Remarks With Afghan President Ashraf Ghani

John Kerry
Secretary of State
Camp David
March 23, 2015

SECRETARY KERRY: Well, good morning, everybody. On behalf of President Obama, Vice President Biden, and the entire Administration and my fellow secretaries, we are very, very pleased to welcome Dr. Ashraf Ghani, the president of Afghanistan, and Dr. Abdullah Abdullah, the chief executive officer, to Camp David. President Obama thought it would be a good idea to invite the president to come to Camp David, which is historically a place of diplomacy when it is not the retreat for the President. And we are gathered here with the entire security team of the President in order to spend a quiet, thoughtful day in an atmosphere of open discussion in order to talk about the remarkable transition that is taking place in Afghanistan.

This is President Ghani’s first visit to Washington since the peaceful transfer of power in Afghanistan in a democratic process for the first time in history, and also the first time in history a unity government. Both Dr. Abdullah and President Ghani took great steps to make that happen. So he has an extraordinarily busy schedule: a full day of discussions today; a visit to the White House, a lengthy one, tomorrow; a joint session of Congress address; a trip to New York to meet with the secretary-general; and a lot of meetings in between with economists, journalists, various women’s groups, NGOs, and others here in Washington.

So we have a lot of work to do. We’re delighted to be able to enjoy these remarkable surroundings as a place to really talk about the future of Afghanistan. (Inaudible.)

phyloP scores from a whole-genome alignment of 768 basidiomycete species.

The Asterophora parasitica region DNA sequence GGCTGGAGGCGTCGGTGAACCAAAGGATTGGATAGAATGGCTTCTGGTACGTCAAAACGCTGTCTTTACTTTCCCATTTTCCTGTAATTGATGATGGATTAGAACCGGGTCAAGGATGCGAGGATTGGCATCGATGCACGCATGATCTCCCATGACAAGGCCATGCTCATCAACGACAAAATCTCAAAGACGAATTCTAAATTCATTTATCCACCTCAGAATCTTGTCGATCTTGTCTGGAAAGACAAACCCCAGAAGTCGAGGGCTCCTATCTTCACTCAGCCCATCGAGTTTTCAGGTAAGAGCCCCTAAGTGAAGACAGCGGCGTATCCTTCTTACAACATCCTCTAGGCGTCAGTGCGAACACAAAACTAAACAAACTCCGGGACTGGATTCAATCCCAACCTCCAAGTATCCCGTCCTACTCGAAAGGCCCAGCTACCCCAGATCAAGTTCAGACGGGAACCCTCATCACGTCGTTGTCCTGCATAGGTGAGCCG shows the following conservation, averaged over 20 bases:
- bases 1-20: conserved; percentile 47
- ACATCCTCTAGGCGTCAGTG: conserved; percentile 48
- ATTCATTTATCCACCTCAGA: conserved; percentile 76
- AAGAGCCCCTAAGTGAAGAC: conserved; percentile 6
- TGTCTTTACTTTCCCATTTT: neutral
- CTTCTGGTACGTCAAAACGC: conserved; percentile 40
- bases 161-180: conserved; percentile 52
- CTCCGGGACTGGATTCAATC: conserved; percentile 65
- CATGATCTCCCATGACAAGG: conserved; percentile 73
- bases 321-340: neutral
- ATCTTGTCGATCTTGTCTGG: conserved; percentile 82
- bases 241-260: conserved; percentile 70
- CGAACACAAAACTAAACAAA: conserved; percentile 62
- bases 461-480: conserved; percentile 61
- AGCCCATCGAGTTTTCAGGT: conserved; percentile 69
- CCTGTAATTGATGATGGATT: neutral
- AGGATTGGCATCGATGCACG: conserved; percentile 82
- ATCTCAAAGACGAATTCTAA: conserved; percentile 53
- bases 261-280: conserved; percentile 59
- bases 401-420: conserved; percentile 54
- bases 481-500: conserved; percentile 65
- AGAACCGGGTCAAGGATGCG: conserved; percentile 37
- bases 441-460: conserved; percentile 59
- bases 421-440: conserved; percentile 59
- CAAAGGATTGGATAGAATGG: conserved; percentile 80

PRESIDENT GHANI: Good morning. First of all, Dr. Abdullah and I are here with our team to say a very big thank you to the American public, American Administration, American Congress for selfless support over the years. The partnership of the United States is foundational for the government of national unity, and we are delighted to have the full team to discuss a changing context and to be able to affirm a partnership that is based on value, respect for democratic process, electoral reforms, comprehensive reforms of the economy, governance, and related issues.

Our message is one that it’s time for Afghanistan to reciprocate the gift that the United States has so generously provided over the years. Reciprocating the gift means owning our problems, solving them, and asking of ourselves what we must do for ourselves and for the region. We pursue a very active diplomacy at the regional level, at the Arab-Islamic level, and global level. This is a remarkable opportunity for us to discuss issues in depth, to be able to say thank you again, and to put the strategic partnership agreement and the bilateral security agreement into an operational (inaudible).

So thank you, Mr. Secretary, for your personal engagement. Thank you to Secretary Carter, Secretary Lew – old friends of ours. We are all looking very much forward to an in-depth discussion and open environment, and thank you for allowing us to remove the ties. (Laughter.)

SECRETARY KERRY: We have a lot of work to do. We’re going to go do it, and we’ll, all of us, have a chance to talk with you when we finish. Thank you.